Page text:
Hobeika was involved in another incident in March 1985. The CIA reportedly paid Hobeika (through Lebanese army intelligence officers) to assassinate [[Muhammad Hussein Fadlallah]], the spiritual leader of the militant Shi'ite group [[Hezbollah]], because Fadlallah was considered by US officials to have taken part in planning the [[1983 Beirut barracks bombing|October 1983 bombing]] of the US marine barracks in [[Beirut]], which killed 241 servicemen. However, the assassination attempt was unsuccessful in that the car bombing near Fadlallah's residence killed around 80 bystanders, but left Fadlallah unscathed. The massacre led the CIA to terminate its relationship with Hobeika and gave Hezbollah a lasting grudge against him.<ref name=meforum/> 

In December 1985, the various [[Christianity in Lebanon|Christian]] militias, the [[Shia Islam in Lebanon|Shiite]] [[Amal Movement]] and the [[Druze]] [[Progressive Socialist Party]] met in [[Damascus]] to reach an agreement on political reforms as well as special relations with Syria, called the [[Tripartite Accord (Lebanon)|Tripartite Accord]], which would also end the civil war. Hobeika was there in his capacity as president of the LF. However, on 15 January 1986, President [[Amine Gemayel]] and [[Samir Geagea]] organised [[January 1986 Lebanese Forces coup|a coup against Hobeika]], thus rendering the agreement null and void.<ref name="Krayem">[http://ddc.aub.edu.lb/projects/pspa/conflict-resolution.html Hassan Krayem, ''The Lebanese Civil War and the Taif Agreement'' American University of Beirut]</ref> Geagea was especially displeased that Hobeika had changed his allegiance to Syria.<ref name=telegraph/>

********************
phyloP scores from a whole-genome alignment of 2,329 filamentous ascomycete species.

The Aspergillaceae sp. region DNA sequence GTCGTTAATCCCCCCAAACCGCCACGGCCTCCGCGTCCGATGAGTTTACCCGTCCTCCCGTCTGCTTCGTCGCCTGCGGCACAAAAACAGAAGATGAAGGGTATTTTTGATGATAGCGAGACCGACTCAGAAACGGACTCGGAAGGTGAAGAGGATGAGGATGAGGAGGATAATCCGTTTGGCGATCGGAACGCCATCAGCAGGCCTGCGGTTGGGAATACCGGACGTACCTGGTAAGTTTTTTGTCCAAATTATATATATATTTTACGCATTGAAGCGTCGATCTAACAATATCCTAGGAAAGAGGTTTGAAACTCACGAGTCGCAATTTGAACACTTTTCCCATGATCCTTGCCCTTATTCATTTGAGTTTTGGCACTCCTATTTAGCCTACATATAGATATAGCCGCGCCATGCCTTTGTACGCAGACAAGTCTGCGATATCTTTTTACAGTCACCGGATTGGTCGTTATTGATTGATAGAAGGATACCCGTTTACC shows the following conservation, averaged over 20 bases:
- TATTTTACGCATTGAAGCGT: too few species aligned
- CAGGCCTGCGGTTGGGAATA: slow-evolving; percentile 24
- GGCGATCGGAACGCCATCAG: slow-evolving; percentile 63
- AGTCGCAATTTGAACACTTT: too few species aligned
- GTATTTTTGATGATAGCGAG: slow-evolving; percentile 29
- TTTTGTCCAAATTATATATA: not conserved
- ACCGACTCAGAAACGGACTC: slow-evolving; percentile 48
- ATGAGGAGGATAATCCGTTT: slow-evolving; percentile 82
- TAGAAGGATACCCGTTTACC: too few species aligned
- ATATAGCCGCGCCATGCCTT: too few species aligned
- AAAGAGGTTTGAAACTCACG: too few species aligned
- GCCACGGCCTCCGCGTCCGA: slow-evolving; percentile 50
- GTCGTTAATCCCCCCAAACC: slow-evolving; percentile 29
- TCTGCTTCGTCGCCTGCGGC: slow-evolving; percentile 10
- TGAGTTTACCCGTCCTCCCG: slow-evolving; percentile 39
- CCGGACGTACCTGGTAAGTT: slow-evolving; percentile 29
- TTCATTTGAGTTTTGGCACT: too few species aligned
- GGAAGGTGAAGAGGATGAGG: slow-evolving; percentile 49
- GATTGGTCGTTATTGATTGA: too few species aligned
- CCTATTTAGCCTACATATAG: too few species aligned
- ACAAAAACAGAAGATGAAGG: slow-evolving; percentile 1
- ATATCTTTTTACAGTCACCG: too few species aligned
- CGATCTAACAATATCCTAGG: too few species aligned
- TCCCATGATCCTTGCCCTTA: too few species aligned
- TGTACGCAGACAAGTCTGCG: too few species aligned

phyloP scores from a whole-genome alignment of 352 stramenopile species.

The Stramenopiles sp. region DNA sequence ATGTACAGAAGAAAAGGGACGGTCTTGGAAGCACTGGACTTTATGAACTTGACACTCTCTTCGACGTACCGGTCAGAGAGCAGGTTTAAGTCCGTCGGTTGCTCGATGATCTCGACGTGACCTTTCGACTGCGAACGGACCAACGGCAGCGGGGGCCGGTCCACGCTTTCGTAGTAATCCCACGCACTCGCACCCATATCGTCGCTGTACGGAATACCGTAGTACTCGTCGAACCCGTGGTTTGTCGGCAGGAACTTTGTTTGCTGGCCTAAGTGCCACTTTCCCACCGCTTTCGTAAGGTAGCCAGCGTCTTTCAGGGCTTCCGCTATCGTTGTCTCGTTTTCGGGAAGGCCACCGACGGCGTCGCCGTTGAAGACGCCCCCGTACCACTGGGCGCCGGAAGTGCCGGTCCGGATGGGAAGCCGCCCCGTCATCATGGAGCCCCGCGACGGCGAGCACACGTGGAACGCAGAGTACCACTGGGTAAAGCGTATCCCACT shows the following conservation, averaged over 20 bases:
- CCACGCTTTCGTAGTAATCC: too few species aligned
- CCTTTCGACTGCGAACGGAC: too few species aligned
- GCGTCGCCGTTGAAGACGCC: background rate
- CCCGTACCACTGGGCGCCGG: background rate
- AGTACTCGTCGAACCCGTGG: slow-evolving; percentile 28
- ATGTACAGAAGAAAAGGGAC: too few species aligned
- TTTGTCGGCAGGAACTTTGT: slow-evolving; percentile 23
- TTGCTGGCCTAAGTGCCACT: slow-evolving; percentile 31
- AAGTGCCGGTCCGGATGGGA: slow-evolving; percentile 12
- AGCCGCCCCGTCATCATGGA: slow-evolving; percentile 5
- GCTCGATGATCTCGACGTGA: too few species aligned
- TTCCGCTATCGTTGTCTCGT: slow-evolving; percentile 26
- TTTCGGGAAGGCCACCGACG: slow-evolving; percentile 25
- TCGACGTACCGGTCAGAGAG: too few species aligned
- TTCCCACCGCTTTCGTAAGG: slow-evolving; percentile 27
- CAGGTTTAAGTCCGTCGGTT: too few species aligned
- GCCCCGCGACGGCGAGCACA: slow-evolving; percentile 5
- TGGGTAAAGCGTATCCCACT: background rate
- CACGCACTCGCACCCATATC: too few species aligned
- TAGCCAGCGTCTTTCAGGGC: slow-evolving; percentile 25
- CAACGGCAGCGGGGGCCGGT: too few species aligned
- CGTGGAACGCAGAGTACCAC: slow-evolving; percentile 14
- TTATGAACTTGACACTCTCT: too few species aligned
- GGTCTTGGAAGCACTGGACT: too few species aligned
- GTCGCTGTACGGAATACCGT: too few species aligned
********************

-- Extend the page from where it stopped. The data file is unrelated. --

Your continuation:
After this event, Hobeika fled to Zahle and then to West Beirut.<ref name=maher/> He established a political movement there, the [[Promise Party]].<ref name=maher/> In 1990, his forces fought with the Syrian forces against General [[Michael Aoun]].<ref name=telegraph/> After the civil war ended following the [[Taif Agreement]], Hobeika benefited in 1991 from an amnesty for crimes committed during the war.<ref name=telegraph/>

In June 2001, [[Chibli Mallat]], a left-wing [[Maronite]] lawyer, filed a case against [[Ariel Sharon]] in Belgium under a law that allowed foreigners to be sued for [[crimes against humanity]]. Just before his death, Hobeika publicly declared his intention to testify against Sharon about his involvement in the Sabra and Shatila massacres in the Belgian court. [[Josy Dubié]], a Belgian senator, was quoted as saying that Hobeika had told him several days before his death that he had "revelations" to disclose about the massacres and felt "threatened". When Dubié had asked him why he did not reveal all the facts he knew immediately, Hobeika is reported to have said: "I am saving them for the trial". At a news conference, he said, "I am very interested that the [Belgian] trial starts because my innocence is a core issue."<ref name="guardian_obit"/>

==Political career==
[[File:Hobeika.jpg|thumb|right|Poster, [[Aley]], January 2015]]